The Consumer Duty will help with managing the entry of bigtech firms into the UK retail financial service, ensuring a level playing field, the chief executive of the financial services watchdog has said.
The Consumer Duty is one of the big regulatory changes next year and applies to just about everyone under the Financial Conduct Authority (FCA) spotlight — whether a payments institution or an investment firm.
It is a new principle being championed by the UK regulator that requires firms to act to deliver good outcomes for retail customers.
“The Duty puts the onus on firms to act to deliver good outcomes for consumers: To act in good faith, avoid causing foreseeable harm and support customers to pursue their financial objectives,” said Nikhil Rathi, chief executive of the FCA, while addressing the UK Finance annual dinner.
Rathi’s speech reflects the FCA’s approach so far when communicating with concerned firms.
While the regulator is aware it will be challenging to implement, it was deemed necessary due to market failings.
“Parliament debated and explicitly mandated the Consumer Duty due to falling public confidence in retail financial services.
“We know that the Consumer Duty does not guarantee a good outcome. It leads firms to consider what that looks like and to take decisions in good faith,” he said.
The Consumer Duty timeline currently dictates that manufacturers, those behind the products being created, will need to complete their review process to meet the outcome rules by April 30 next year.
Rules will meanwhile apply for open products and services from July 31, 2023 and for closed services by July 31, 2024.
Rathi noted that the Consumer Duty provides one method for better managing bigtech’s entry into the financial services sphere.
“From masters of the universe to demi-gods of data, financial and bigtech firms will wield huge power over the direction of our lives,” he said.
Here, the FCA believes that the Consumer Duty, alongside the Senior Managers’ and Certification Regime, will offer the framework to respond quickly to bigtech innovations so that new products can be trialled with informed consent and with consumer interests front and centre.
“The Consumer Duty will also allow us to move more quickly to facilitate new developments, including AI, across sectors,” he said. “It will help us manage the entry of bigtech firms into the UK retail financial services industry, ensuring a level playing field.”
The FCA has so far taken an even-handed approach to bigtech’s entry into the market. For example, a recent consultation talked up its potential to disrupt payments, including enhancing competition to the card schemes.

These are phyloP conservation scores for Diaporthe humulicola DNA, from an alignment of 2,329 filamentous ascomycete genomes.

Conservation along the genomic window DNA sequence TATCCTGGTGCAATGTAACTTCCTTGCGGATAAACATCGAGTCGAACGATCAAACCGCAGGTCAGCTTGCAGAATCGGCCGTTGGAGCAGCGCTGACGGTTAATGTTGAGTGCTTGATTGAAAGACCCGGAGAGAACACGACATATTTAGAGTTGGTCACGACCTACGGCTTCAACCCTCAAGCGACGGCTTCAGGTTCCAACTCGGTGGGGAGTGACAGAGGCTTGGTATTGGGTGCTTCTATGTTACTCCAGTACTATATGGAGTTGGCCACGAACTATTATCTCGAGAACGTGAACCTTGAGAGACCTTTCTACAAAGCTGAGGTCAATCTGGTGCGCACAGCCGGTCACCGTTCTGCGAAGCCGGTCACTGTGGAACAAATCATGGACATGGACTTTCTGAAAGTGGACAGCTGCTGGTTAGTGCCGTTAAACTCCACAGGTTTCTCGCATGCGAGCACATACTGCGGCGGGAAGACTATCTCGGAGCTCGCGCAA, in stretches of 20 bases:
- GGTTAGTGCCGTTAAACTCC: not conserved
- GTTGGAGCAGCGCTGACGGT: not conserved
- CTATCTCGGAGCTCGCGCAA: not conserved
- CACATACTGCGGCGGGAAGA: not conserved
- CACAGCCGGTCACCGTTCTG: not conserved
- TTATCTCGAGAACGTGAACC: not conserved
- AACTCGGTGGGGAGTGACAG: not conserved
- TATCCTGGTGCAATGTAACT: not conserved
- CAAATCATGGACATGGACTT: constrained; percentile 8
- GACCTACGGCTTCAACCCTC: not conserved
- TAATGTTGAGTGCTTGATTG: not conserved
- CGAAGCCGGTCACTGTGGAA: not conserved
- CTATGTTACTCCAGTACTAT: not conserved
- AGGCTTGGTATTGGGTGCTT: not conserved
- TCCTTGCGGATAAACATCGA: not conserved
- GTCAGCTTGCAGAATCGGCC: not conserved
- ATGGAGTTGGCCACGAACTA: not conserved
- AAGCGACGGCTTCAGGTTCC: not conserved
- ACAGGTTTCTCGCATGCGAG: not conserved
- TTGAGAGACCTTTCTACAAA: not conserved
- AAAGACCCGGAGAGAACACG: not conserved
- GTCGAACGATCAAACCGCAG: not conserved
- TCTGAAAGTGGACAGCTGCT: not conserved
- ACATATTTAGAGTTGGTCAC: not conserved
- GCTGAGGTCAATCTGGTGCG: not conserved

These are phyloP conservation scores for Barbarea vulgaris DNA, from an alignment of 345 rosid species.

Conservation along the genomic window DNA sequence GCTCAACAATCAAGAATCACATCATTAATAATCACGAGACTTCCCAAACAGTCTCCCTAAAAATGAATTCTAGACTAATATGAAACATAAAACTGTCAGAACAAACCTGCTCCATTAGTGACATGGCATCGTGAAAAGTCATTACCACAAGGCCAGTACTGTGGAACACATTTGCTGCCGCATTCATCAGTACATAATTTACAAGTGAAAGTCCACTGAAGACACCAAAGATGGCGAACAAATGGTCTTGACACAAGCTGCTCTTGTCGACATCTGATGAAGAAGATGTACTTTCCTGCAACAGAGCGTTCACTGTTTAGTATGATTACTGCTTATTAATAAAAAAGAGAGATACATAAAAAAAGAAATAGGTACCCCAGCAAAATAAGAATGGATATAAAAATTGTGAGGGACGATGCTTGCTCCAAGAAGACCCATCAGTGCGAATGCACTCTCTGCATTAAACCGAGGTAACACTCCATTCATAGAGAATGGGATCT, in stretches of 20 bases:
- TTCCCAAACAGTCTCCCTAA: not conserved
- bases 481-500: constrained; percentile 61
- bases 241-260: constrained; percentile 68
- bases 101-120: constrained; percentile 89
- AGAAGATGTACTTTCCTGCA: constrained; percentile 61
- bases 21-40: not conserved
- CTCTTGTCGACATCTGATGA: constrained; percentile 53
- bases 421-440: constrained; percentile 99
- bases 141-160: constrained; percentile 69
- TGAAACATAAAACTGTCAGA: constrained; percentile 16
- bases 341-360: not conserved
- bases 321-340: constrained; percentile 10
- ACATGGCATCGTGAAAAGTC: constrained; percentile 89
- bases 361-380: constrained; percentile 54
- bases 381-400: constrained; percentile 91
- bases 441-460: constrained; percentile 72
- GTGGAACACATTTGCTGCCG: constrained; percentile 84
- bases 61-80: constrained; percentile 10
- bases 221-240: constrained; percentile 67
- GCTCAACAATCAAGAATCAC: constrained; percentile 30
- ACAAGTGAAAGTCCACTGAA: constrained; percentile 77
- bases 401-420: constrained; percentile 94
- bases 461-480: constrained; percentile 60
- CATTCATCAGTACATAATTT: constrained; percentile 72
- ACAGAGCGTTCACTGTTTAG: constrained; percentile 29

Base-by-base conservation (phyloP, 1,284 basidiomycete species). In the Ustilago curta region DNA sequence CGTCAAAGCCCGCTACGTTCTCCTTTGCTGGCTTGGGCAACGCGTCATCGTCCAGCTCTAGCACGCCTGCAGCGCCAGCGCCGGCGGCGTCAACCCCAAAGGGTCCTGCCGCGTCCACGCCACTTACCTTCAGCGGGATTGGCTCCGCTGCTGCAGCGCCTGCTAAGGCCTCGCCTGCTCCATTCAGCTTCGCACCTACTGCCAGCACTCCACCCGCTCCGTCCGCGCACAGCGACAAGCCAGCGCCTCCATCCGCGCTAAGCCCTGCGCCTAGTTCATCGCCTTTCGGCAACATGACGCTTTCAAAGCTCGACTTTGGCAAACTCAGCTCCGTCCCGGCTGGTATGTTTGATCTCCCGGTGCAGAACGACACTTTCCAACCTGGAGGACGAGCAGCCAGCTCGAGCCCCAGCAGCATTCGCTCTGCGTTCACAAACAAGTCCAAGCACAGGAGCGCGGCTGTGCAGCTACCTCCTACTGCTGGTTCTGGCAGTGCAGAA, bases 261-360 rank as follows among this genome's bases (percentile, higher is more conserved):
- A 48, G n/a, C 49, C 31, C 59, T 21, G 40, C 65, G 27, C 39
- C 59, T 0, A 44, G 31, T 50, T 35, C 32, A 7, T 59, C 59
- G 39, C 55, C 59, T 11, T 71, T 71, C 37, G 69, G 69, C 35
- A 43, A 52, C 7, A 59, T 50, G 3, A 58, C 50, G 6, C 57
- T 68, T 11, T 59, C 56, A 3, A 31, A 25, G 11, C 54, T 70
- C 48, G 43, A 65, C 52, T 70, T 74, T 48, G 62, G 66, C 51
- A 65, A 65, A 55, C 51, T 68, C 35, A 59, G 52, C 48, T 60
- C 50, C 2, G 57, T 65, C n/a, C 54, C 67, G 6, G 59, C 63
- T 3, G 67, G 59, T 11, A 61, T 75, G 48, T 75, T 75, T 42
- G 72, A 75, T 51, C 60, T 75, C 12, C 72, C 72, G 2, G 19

However, the FCA also warned that in the long term, a competition risk may emerge as the market evolves, whereby bigtech firms control access and data to a significant portion of transactions through a monopoly on key mobile gateways.
Rathi also talked about what has been a centrepiece of the FCA’s work — financial inclusion.
Some have suggested that the consumer duty may result in financial exclusion, with firms unwilling to take risks or innovate.
“I know some argue that the Consumer Duty may prompt risk aversion in firms and even withdrawal of products for difficult to reach groups,” acknowledged Rathi. “We will be monitoring closely to make sure this does not happen.”
He added that while he wanted firms that are FCA-authorised to take full advantage of digitalisation, this must come hand in hand with making sure that market developments do not leave groups of consumers behind, particularly “those most vulnerable or the least digitally enabled”.
“That is why the Consumer Duty has a particular focus on vulnerable consumers and taking reasonable steps to ensure informed decision making,” he said.
By now, payments and e-money firms will have undoubtedly accepted that they will be in scope of the Consumer Duty, and need to comply with the new requirements that it sets out.
However, payments players have so far said they think this is a misguided move.
For example, earlier this year, a spokesperson for the Payments Association told VIXIO that they were “concerned” about the “applicability to payments firms”.
“It is really not at all clear that by adding an additional compliance burden to payments firms, we will improve the security or quality of payment transactions."